The dry and hot weather conditions in several key producing countries has damaged crops, prompting the inter-governmental body to cut its forecast for world wheat production in 2018/19 by 16 million tons (MT).
In a nutshell
Wheat accounts for about 35% of world grain production, with maize representing just over half of global grain volume and the remainder made up mainly by rice, followed by other less significant grains.
IGC estimates global total grains production to decline by 2% year-on-year, to a three-year low of 2,059MT.
World grain consumption is estimated at 2.128bn tons, 69MT higher than production.
The IGC kept its forecast for world corn (maize) production in 2018/19 at 1,052bn tons, slightly above the prior season’s 1,044bn, but a second successive global deficit was expected with consumption seen at 1,098bn.
World soybean production in 2018/19 was put at 359MT, marginally up from a previous projection of 358MT. A small global surplus was anticipated with consumption projected at 356MT.
Production < consumption
The IGC’s recently released quarterly grain market report puts world wheat output at 721MT, versus last year’s 758MT output.
For the second year in a row, the world will consume more grain than it produces, with consumption in 2018/19 expected at 739MT.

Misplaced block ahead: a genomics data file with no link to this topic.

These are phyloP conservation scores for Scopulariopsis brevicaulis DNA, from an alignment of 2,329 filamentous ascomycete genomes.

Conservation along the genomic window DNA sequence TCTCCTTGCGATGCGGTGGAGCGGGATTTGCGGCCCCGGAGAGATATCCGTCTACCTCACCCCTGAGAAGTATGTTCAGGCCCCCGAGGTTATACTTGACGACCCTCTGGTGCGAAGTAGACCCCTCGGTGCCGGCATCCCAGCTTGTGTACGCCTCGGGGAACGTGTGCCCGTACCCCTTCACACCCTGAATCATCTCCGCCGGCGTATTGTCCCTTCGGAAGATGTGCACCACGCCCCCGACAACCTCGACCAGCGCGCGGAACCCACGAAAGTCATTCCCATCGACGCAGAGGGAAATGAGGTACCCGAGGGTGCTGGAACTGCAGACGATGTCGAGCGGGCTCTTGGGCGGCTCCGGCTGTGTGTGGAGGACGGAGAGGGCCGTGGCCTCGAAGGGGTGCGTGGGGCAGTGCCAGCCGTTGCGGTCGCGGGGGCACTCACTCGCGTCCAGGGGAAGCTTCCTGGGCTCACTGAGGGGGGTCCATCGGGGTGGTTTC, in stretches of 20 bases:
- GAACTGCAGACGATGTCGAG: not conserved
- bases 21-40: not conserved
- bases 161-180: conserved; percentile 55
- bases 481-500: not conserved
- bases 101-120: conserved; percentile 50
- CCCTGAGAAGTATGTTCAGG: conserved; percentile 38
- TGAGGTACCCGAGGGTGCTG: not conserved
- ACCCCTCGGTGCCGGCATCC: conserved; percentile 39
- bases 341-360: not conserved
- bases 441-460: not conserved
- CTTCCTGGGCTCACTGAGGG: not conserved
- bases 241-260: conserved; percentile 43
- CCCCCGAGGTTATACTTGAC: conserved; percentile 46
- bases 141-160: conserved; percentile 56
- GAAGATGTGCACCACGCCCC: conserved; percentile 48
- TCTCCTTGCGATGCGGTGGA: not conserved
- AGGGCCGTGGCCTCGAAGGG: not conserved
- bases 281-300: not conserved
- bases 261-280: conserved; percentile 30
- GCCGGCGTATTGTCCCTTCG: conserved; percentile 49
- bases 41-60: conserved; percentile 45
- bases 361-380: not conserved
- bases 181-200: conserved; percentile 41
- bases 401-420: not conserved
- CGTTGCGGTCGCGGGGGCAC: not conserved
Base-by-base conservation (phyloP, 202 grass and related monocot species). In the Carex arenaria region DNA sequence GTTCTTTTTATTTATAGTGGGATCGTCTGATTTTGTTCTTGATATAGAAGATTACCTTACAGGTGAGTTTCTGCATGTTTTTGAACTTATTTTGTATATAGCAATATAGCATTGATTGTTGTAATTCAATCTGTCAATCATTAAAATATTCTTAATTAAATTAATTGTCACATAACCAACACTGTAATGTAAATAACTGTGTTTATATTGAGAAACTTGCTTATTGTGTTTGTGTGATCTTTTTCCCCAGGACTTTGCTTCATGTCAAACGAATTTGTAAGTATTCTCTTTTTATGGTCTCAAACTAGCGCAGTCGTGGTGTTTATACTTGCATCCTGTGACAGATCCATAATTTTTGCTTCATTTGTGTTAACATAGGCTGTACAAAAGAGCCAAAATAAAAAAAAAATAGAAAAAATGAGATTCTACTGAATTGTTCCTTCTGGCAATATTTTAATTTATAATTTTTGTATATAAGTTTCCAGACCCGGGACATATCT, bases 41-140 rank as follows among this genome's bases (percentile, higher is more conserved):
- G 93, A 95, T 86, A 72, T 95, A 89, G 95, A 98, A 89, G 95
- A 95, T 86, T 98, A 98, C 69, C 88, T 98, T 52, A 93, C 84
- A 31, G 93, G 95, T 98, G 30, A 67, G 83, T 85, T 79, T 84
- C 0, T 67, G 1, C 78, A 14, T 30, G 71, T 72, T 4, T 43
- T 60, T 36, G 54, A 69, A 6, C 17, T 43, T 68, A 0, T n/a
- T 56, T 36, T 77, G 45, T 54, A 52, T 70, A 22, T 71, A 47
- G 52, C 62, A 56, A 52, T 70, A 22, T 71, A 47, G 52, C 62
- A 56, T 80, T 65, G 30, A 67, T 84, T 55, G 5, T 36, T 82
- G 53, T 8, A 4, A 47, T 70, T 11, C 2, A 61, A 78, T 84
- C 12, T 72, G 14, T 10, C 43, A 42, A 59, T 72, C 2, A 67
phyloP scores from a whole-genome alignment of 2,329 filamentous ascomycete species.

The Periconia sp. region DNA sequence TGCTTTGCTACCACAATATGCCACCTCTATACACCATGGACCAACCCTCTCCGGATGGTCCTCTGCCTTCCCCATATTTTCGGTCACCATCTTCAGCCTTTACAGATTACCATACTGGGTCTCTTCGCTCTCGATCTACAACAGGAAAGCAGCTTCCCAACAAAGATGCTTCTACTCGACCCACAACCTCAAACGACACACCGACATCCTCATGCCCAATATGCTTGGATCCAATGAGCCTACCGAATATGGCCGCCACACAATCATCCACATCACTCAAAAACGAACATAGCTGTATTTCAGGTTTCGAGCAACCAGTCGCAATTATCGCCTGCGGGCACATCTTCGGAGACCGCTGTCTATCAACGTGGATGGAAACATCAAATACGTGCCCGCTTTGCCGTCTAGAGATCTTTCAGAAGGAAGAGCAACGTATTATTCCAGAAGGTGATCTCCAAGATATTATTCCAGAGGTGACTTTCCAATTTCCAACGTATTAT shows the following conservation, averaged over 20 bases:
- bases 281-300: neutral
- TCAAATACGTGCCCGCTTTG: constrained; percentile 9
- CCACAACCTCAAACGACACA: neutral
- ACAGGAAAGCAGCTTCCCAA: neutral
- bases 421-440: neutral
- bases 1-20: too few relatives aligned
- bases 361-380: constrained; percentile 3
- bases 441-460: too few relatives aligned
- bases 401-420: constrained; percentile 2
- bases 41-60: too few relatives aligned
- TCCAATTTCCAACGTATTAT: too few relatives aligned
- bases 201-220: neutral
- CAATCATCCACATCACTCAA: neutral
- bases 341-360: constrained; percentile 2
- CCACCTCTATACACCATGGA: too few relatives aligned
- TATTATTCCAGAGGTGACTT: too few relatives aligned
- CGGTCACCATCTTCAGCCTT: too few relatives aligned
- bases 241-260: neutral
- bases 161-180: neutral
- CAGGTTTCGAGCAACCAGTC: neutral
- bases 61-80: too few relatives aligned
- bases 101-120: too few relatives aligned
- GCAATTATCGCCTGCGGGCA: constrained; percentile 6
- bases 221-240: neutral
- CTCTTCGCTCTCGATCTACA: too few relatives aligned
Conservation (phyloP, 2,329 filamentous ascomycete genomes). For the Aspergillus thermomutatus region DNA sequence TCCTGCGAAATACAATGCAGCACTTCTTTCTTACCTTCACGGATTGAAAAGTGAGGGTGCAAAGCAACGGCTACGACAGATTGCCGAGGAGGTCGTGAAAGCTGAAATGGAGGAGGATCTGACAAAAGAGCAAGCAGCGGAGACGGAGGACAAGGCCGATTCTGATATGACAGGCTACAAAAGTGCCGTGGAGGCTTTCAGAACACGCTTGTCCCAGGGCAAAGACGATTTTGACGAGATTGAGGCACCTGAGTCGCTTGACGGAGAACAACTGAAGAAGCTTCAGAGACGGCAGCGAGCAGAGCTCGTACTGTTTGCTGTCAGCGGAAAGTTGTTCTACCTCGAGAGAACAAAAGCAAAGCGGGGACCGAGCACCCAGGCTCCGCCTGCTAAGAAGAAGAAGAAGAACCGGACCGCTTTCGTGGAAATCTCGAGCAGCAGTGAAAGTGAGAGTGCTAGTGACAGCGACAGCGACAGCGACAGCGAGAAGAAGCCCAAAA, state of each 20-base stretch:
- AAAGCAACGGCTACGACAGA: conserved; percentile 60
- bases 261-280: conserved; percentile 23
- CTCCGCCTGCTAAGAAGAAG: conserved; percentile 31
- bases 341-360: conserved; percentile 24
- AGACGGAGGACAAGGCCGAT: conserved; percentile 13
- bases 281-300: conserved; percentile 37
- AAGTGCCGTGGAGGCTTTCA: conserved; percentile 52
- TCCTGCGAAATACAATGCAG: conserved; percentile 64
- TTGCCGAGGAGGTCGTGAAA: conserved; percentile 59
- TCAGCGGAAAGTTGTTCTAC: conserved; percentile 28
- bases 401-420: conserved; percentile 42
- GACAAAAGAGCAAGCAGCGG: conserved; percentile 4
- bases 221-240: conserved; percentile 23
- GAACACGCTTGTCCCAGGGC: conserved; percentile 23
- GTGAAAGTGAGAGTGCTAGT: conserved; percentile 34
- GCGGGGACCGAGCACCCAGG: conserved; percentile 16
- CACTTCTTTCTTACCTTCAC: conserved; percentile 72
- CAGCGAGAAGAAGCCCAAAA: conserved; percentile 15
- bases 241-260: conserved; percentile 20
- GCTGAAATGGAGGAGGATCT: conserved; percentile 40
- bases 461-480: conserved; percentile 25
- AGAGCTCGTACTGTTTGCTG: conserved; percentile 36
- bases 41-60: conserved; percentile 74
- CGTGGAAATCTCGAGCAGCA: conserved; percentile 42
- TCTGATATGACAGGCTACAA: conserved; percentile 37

The council placed EU’s wheat crop at 139.9MT, down from a previous projection of 147.3MT.
Russia’s wheat crop is forecast at 66MT, down from IGC’s 70.9MT estimate, and far below the prior season’s 84.9MT.
IGC has also cautioned that there is the potential for further downgrades.
“With disappointing results being reported from ongoing harvesting, there is potential for further output cuts in future grain market reports,” it said.
Futures in wheat have been trading at a five-year high. The price index for wheat has ticked up 8% up month-on-month.
Government aid for beleaguered farmers
Governments across the world are coming to the aid of farmers hardest hit by droughts and heatwave.
According to Germany’s Commerzbank, the Australian government and US administration have announced support for affected farmers.
“Australia is experiencing one of its driest winters in history, and the government has approved financial aid for the transport of feed and water to regions particularly hard hit,” it said.
German farming association DBV has also called on that country’s government to assist farmers with special aid of around €1bn ($1.17bn).
Clive Black, director and head of Research at Shore Capital added analysts expect upward pricing pressure of food prices over the coming months.